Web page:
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Patent Analysis of

Ball bearing

Updated Time 12 June 2019

Patent Registration Data

Publication Number

US10001167

Application Number

US15/211441

Application Date

15 July 2016

Publication Date

19 June 2018

Current Assignee

JTEKT CORPORATION

Original Assignee (Applicant)

JTEKT CORPORATION

International Classification

F16C33/38,F16C19/06,F16C33/41,F16C43/08

Cooperative Classification

F16C33/3806,F16C19/06,F16C33/3856,F16C33/416,F16C43/083

Inventor

KAMAMOTO, SHIGEO,MURATA, JUNJI,SHISHIHARA, YUKI,NAKAZAWA, KUNISHIGE

Patent Images

This patent contains figures and images illustrating the invention and its embodiment.

US10001167 Ball bearing 1 US10001167 Ball bearing 2 US10001167 Ball bearing 3
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Abstract

A ball bearing includes an inner ring having an outer periphery in which an inner raceway groove is formed, an outer ring having an inner periphery in which an outer raceway groove is formed, a plurality of balls interposed between the inner raceway groove and the outer raceway groove, and an annular cage that holds the balls. The cage includes an annular portion positioned on one side in an axial direction with respect to the balls and a plurality of cage bar portions that extend from the annular portion toward the other side in the axial direction. Each cage bar portion has a guide portion that positions the cage by coming into contact with the inner raceway groove in a non-contact area other than an area in which the corresponding ball is in contact with the inner raceway groove.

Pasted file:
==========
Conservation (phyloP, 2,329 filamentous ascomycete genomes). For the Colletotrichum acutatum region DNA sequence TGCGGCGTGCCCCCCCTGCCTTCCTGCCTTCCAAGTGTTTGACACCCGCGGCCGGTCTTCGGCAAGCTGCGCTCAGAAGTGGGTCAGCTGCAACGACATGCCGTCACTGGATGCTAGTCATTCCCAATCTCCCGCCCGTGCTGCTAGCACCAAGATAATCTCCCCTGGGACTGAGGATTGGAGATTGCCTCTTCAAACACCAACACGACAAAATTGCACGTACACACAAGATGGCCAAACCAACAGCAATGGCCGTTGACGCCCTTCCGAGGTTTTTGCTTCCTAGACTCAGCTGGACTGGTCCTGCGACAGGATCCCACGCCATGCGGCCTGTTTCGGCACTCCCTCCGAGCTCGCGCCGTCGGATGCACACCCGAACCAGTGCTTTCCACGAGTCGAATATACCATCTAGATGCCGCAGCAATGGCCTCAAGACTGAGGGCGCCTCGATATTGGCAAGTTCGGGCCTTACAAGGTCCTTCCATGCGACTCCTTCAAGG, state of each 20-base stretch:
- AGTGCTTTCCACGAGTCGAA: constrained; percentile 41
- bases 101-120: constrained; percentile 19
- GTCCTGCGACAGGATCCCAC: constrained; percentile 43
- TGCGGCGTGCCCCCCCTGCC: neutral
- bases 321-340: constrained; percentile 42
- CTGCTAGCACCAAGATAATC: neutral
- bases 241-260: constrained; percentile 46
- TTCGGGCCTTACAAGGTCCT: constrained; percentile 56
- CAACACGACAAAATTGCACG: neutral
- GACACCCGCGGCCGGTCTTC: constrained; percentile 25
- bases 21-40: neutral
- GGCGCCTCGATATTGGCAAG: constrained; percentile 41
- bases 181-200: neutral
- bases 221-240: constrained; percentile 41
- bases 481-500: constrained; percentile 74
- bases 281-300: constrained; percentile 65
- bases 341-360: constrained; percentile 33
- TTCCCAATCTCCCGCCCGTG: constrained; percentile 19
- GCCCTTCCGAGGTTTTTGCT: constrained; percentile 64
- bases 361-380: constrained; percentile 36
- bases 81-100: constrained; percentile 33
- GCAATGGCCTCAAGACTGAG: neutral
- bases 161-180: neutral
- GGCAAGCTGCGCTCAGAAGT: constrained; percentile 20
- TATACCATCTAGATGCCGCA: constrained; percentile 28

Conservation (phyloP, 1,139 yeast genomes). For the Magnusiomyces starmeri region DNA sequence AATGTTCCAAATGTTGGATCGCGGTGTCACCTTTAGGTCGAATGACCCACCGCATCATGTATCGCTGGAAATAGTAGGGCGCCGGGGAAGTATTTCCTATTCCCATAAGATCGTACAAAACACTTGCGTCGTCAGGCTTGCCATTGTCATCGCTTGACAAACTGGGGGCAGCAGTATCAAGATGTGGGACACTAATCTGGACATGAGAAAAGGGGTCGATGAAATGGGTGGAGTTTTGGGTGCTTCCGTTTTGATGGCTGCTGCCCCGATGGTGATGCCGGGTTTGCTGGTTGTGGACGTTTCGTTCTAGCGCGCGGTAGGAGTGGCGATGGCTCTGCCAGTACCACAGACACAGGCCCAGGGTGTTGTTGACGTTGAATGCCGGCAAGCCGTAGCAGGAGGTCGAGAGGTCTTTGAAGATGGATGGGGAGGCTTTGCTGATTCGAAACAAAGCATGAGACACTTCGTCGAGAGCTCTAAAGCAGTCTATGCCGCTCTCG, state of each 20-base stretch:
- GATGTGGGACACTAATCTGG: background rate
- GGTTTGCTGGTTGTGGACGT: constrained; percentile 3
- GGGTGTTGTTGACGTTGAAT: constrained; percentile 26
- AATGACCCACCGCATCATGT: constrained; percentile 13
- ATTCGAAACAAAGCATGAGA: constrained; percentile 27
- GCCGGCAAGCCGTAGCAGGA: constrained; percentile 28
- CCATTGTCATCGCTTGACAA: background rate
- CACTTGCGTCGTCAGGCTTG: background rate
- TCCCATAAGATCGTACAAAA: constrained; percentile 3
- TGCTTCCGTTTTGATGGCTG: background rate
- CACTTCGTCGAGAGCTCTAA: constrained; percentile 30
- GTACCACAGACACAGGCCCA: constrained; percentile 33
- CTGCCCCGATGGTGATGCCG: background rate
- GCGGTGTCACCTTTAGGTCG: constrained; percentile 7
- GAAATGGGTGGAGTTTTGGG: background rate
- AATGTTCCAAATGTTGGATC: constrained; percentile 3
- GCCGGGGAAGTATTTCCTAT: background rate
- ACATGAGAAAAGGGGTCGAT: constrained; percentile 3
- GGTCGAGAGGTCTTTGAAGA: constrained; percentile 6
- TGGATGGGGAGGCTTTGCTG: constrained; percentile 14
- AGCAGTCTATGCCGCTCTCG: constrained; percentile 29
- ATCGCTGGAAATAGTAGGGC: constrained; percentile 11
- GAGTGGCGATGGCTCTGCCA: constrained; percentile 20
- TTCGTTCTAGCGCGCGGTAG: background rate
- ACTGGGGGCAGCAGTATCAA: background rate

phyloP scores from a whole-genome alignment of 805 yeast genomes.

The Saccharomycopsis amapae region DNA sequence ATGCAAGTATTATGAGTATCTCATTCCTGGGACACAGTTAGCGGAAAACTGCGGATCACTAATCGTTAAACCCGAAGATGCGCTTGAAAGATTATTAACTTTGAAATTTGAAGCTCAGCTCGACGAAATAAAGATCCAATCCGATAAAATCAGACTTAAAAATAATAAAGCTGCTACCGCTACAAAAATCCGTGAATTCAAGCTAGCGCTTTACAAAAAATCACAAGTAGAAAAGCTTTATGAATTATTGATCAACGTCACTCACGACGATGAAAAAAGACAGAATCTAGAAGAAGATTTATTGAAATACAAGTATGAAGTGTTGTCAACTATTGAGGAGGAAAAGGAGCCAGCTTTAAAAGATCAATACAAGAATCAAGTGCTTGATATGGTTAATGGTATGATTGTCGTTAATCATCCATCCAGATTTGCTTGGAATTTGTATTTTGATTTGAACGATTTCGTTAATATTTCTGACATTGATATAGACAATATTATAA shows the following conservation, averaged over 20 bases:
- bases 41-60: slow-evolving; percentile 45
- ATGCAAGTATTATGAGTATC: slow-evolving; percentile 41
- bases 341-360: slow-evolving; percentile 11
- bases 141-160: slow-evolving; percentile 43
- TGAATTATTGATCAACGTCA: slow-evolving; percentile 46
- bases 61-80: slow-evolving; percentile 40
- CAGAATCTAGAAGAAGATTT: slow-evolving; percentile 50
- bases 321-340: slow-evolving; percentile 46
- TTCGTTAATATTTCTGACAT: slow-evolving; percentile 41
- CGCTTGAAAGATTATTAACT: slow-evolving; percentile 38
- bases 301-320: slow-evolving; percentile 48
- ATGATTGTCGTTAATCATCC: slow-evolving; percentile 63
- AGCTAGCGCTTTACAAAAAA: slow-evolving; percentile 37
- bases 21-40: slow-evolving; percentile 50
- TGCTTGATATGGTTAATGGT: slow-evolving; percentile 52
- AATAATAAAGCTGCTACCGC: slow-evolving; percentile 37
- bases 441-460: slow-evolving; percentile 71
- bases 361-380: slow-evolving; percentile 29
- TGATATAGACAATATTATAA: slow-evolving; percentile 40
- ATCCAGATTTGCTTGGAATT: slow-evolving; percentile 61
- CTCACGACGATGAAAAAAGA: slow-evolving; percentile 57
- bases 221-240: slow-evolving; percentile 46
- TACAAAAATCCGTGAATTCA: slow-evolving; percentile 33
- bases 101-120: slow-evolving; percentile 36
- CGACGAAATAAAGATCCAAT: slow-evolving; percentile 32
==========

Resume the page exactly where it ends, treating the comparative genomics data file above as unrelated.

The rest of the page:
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Claims

1. A ball bearing comprising: an inner ring having an outer periphery in which an inner raceway groove is formed; an outer ring having an inner periphery in which an outer raceway groove is formed; a plurality of balls interposed between the inner raceway groove and the outer raceway groove; andan annular cage holding the plurality of balls, wherein: the annular cage includes: (i) an annular portion positioned on one side of the annular cage in an axial direction with respect to the plurality of balls, and (ii) a plurality of cage bar portions that extend from the annular portion toward another side of the annular cage in the axial direction; each cage bar portion includes a guide portion that branches off from a body portion of the cage bar portion, the guide portion positions the cage by contacting with the inner raceway groove in an area defined between each of the adjacent plurality of balls, the guide portion having a radially inner side that extends in a circumferential direction of the inner ring and the outer ring, the radially inner side of the guide portion having a convex circular-arc shape, wherein a cutout portion is located between the guide portion and the body portion extending in the axial direction; the guide portion has an inclined surface such that a radial dimension from an axis of the ball bearing to the inclined surface becomes larger from a first top portion positioned on a radially innermost side of the guide portion toward a second top portion that is positioned on the another side of the annular cage in the axial direction; and the second top portion is positioned radially outward of an outer peripheral surface of a shoulder portion of the inner ring on the one side of the annular cage in the axial direction.